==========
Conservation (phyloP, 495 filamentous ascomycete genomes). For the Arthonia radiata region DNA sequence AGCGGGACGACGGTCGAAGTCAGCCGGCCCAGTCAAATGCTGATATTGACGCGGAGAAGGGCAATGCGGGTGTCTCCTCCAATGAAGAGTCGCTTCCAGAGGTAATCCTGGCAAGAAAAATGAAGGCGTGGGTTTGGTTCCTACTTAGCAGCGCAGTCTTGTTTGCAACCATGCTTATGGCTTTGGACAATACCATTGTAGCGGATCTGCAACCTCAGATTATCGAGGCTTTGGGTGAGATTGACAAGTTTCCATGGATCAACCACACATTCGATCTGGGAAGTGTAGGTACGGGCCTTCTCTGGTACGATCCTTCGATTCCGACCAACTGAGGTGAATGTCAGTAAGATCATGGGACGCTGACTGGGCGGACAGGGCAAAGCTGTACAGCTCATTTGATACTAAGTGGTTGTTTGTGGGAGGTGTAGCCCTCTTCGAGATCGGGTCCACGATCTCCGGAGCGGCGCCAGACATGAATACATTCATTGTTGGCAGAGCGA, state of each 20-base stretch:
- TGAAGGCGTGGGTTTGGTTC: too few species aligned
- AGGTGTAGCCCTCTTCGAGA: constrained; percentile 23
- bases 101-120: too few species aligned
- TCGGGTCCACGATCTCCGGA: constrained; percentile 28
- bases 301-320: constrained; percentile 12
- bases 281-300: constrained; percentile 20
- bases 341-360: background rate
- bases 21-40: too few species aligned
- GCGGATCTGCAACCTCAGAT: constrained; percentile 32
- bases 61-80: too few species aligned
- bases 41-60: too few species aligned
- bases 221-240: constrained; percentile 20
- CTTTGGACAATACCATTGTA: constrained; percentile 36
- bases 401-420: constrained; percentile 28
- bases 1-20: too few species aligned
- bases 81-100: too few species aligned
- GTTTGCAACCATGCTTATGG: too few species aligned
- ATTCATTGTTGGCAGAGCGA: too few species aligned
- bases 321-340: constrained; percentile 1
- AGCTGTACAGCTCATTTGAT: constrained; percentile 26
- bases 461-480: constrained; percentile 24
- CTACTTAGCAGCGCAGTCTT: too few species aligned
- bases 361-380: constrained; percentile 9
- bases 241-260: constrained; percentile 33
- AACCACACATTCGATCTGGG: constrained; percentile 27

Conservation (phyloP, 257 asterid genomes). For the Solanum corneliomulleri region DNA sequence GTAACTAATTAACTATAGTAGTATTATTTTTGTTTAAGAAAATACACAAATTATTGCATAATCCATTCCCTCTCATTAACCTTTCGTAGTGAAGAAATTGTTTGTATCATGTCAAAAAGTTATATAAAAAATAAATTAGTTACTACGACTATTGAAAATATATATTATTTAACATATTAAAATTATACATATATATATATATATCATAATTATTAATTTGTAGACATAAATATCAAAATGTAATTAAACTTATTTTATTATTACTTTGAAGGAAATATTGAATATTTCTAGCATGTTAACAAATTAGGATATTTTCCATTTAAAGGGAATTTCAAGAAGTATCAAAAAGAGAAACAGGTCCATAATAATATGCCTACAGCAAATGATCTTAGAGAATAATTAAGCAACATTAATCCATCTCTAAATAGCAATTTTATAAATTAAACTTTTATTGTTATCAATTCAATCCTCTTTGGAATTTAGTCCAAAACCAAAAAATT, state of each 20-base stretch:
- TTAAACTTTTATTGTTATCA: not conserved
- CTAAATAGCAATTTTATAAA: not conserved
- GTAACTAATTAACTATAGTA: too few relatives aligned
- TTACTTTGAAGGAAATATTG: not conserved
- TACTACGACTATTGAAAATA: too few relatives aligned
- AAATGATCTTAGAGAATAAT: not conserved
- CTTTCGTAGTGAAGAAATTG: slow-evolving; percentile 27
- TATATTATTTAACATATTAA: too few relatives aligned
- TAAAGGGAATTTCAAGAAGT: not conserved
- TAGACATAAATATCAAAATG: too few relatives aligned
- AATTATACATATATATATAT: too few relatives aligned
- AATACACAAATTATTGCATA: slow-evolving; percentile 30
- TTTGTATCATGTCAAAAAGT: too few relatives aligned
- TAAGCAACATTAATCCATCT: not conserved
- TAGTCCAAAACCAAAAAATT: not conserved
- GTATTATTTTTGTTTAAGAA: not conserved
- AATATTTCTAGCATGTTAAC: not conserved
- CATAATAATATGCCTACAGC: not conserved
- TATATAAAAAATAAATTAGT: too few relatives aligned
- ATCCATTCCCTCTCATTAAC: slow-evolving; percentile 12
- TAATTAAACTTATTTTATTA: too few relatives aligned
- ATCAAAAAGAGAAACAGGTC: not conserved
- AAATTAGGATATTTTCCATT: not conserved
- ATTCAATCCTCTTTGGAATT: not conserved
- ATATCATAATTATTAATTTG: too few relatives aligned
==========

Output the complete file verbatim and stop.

Conservation (phyloP, 495 filamentous ascomycete genomes). For the Arthonia radiata region DNA sequence AGCGGGACGACGGTCGAAGTCAGCCGGCCCAGTCAAATGCTGATATTGACGCGGAGAAGGGCAATGCGGGTGTCTCCTCCAATGAAGAGTCGCTTCCAGAGGTAATCCTGGCAAGAAAAATGAAGGCGTGGGTTTGGTTCCTACTTAGCAGCGCAGTCTTGTTTGCAACCATGCTTATGGCTTTGGACAATACCATTGTAGCGGATCTGCAACCTCAGATTATCGAGGCTTTGGGTGAGATTGACAAGTTTCCATGGATCAACCACACATTCGATCTGGGAAGTGTAGGTACGGGCCTTCTCTGGTACGATCCTTCGATTCCGACCAACTGAGGTGAATGTCAGTAAGATCATGGGACGCTGACTGGGCGGACAGGGCAAAGCTGTACAGCTCATTTGATACTAAGTGGTTGTTTGTGGGAGGTGTAGCCCTCTTCGAGATCGGGTCCACGATCTCCGGAGCGGCGCCAGACATGAATACATTCATTGTTGGCAGAGCGA, state of each 20-base stretch:
- TGAAGGCGTGGGTTTGGTTC: too few species aligned
- AGGTGTAGCCCTCTTCGAGA: constrained; percentile 23
- bases 101-120: too few species aligned
- TCGGGTCCACGATCTCCGGA: constrained; percentile 28
- bases 301-320: constrained; percentile 12
- bases 281-300: constrained; percentile 20
- bases 341-360: background rate
- bases 21-40: too few species aligned
- GCGGATCTGCAACCTCAGAT: constrained; percentile 32
- bases 61-80: too few species aligned
- bases 41-60: too few species aligned
- bases 221-240: constrained; percentile 20
- CTTTGGACAATACCATTGTA: constrained; percentile 36
- bases 401-420: constrained; percentile 28
- bases 1-20: too few species aligned
- bases 81-100: too few species aligned
- GTTTGCAACCATGCTTATGG: too few species aligned
- ATTCATTGTTGGCAGAGCGA: too few species aligned
- bases 321-340: constrained; percentile 1
- AGCTGTACAGCTCATTTGAT: constrained; percentile 26
- bases 461-480: constrained; percentile 24
- CTACTTAGCAGCGCAGTCTT: too few species aligned
- bases 361-380: constrained; percentile 9
- bases 241-260: constrained; percentile 33
- AACCACACATTCGATCTGGG: constrained; percentile 27

Conservation (phyloP, 257 asterid genomes). For the Solanum corneliomulleri region DNA sequence GTAACTAATTAACTATAGTAGTATTATTTTTGTTTAAGAAAATACACAAATTATTGCATAATCCATTCCCTCTCATTAACCTTTCGTAGTGAAGAAATTGTTTGTATCATGTCAAAAAGTTATATAAAAAATAAATTAGTTACTACGACTATTGAAAATATATATTATTTAACATATTAAAATTATACATATATATATATATATCATAATTATTAATTTGTAGACATAAATATCAAAATGTAATTAAACTTATTTTATTATTACTTTGAAGGAAATATTGAATATTTCTAGCATGTTAACAAATTAGGATATTTTCCATTTAAAGGGAATTTCAAGAAGTATCAAAAAGAGAAACAGGTCCATAATAATATGCCTACAGCAAATGATCTTAGAGAATAATTAAGCAACATTAATCCATCTCTAAATAGCAATTTTATAAATTAAACTTTTATTGTTATCAATTCAATCCTCTTTGGAATTTAGTCCAAAACCAAAAAATT, state of each 20-base stretch:
- TTAAACTTTTATTGTTATCA: not conserved
- CTAAATAGCAATTTTATAAA: not conserved
- GTAACTAATTAACTATAGTA: too few relatives aligned
- TTACTTTGAAGGAAATATTG: not conserved
- TACTACGACTATTGAAAATA: too few relatives aligned
- AAATGATCTTAGAGAATAAT: not conserved
- CTTTCGTAGTGAAGAAATTG: slow-evolving; percentile 27
- TATATTATTTAACATATTAA: too few relatives aligned
- TAAAGGGAATTTCAAGAAGT: not conserved
- TAGACATAAATATCAAAATG: too few relatives aligned
- AATTATACATATATATATAT: too few relatives aligned
- AATACACAAATTATTGCATA: slow-evolving; percentile 30
- TTTGTATCATGTCAAAAAGT: too few relatives aligned
- TAAGCAACATTAATCCATCT: not conserved
- TAGTCCAAAACCAAAAAATT: not conserved
- GTATTATTTTTGTTTAAGAA: not conserved
- AATATTTCTAGCATGTTAAC: not conserved
- CATAATAATATGCCTACAGC: not conserved
- TATATAAAAAATAAATTAGT: too few relatives aligned
- ATCCATTCCCTCTCATTAAC: slow-evolving; percentile 12
- TAATTAAACTTATTTTATTA: too few relatives aligned
- ATCAAAAAGAGAAACAGGTC: not conserved
- AAATTAGGATATTTTCCATT: not conserved
- ATTCAATCCTCTTTGGAATT: not conserved
- ATATCATAATTATTAATTTG: too few relatives aligned